Abhiraj P|Jul 4, 2022
Punjab Election 2022: Why did the promise of free education for girls never take off?
In 2017, Amarinder Singh announced free higher education for girls. It wasn’t implemented. Academics say that given the state of Punjab’s higher education, it can’t be.
NEW DELHI: Teachers and education administrators in Punjab have quit bothering about election manifestos. And budget speeches. They have reasons.
In June 2017, shortly after coming to power, Amarinder Singh, then chief minister from Congress, announced that education will be free for all girls in state-run higher educational institutions till PhD.
Five-years on, teachers and administrators say they have seen no development on this front. For many, this was just another political announcement that was never intended to see the light of day.
Contesting parties have started announcing their manifestos for the Punjab Elections 2022 .
Similar to Amarinder Singh’s announcement back in 2017, the current Punjab chief minister Charanjit Singh Channi promised, on February 14, that if the Congress retains power, they will introduce free education to not just girls but “all students in government colleges, and universities” and also introduce a “scholarship scheme for general category students”.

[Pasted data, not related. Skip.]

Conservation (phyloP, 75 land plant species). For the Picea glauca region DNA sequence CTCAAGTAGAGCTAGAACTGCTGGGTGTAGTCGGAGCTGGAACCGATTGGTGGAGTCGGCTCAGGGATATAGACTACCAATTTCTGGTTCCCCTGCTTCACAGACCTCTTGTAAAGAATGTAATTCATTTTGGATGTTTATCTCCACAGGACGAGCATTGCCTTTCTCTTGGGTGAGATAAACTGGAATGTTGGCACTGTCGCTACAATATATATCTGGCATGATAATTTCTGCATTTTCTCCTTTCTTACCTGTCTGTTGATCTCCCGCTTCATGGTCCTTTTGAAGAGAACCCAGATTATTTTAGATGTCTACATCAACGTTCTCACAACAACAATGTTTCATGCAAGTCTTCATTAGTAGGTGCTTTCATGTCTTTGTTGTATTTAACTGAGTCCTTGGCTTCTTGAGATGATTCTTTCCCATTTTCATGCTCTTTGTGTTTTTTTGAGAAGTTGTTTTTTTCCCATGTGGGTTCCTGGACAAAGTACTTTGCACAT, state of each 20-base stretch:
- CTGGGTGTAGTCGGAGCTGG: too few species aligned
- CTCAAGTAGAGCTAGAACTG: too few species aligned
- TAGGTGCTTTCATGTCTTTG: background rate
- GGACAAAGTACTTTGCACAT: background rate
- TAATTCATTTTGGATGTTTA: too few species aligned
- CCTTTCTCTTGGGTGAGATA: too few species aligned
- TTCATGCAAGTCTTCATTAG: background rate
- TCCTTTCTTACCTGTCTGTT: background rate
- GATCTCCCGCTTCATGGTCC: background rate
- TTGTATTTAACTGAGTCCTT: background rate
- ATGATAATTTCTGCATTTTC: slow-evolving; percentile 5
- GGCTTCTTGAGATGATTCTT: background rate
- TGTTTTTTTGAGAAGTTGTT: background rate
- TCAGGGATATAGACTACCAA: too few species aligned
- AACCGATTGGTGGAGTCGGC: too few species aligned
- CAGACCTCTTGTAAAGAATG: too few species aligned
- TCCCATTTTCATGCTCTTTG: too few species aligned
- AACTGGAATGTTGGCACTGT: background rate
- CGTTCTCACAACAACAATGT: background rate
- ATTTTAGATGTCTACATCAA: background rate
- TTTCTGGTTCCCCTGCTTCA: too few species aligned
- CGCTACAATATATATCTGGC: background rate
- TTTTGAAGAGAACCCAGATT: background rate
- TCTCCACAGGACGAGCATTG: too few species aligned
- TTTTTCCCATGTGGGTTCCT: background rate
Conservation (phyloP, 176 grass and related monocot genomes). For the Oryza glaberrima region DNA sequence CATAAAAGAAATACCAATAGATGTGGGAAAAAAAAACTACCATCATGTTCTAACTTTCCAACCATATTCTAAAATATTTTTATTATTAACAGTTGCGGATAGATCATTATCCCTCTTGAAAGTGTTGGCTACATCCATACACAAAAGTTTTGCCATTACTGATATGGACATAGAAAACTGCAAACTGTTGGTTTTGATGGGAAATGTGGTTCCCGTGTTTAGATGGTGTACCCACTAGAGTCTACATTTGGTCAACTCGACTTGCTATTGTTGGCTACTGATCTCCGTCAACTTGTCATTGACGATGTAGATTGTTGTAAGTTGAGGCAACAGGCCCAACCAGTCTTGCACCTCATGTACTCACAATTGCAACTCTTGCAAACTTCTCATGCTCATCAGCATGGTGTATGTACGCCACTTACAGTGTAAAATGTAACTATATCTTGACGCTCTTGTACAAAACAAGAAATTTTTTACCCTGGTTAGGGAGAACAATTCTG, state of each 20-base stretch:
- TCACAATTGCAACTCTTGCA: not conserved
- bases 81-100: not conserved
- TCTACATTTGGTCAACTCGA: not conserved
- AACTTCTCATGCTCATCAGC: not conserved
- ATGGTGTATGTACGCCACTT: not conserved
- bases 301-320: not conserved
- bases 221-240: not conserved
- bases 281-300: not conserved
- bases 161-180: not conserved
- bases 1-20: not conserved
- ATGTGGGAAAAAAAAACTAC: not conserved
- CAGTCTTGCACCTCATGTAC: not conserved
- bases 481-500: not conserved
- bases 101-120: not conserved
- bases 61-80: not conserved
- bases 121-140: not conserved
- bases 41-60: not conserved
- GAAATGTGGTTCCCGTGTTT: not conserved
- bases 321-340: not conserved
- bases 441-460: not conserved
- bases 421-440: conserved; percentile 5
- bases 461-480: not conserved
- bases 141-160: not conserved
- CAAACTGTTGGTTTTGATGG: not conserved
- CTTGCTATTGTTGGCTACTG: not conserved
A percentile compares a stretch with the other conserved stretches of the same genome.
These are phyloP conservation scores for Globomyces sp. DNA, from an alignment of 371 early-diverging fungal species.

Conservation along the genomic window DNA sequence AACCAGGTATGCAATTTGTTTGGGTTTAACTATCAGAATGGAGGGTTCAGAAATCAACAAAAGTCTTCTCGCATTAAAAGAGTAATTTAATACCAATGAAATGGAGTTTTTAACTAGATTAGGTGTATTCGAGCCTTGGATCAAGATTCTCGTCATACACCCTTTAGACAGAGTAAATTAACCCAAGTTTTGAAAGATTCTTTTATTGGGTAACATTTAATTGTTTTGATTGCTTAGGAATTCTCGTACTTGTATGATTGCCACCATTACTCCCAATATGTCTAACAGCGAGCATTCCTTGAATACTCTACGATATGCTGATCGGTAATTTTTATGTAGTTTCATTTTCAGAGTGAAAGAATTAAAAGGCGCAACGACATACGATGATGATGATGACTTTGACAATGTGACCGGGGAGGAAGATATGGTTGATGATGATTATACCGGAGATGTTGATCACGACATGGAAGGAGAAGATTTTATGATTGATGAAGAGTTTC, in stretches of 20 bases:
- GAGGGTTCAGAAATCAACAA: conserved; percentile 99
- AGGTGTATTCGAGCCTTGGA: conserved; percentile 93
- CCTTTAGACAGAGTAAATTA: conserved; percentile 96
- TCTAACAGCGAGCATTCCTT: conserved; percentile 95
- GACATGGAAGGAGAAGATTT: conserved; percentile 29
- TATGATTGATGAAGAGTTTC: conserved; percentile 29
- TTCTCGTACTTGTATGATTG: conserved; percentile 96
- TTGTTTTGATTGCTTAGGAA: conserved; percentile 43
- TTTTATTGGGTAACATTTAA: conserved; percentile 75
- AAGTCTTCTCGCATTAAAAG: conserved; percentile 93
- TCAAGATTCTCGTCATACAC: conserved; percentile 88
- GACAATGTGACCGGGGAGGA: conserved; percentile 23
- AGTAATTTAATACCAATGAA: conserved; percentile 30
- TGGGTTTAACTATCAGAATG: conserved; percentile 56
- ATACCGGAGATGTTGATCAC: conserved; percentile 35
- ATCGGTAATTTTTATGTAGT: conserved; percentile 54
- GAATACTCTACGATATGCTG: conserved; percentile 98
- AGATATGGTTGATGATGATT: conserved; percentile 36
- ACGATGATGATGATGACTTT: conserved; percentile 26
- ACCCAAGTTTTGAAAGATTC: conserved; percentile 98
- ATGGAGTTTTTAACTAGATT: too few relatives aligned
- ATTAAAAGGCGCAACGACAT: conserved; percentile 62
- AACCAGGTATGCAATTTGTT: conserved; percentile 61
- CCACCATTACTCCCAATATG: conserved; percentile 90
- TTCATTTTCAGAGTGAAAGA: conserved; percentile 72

The National-Democratic Alliance, which includes the Bharatiya Janata Party and the former chief minister Amarinder Singh’s new Punjab Lok Congress, has made several poll promises for education which includes free coaching for Scheduled Caste, Scheduled Tribe, other backward Classes (OBC), and economically weaker sections (EWS) for central and state government recruitment examinations.
Delhi chief minister Arvind Kejriwal has promised that the Aam Aadmi Party “will develop fantastic schools, hospitals, roads, electricity infrastructure and generate employment in Punjab, just like in Delhi”.
However, teachers and administrators of state-run higher educational institutions have said that they barely look at election manifestos anymore. Teachers, who accused the incumbent government of pushing for privatization in higher education, also questioned the practicality of making announcements of free education when public universities in the state are facing severe financial strain.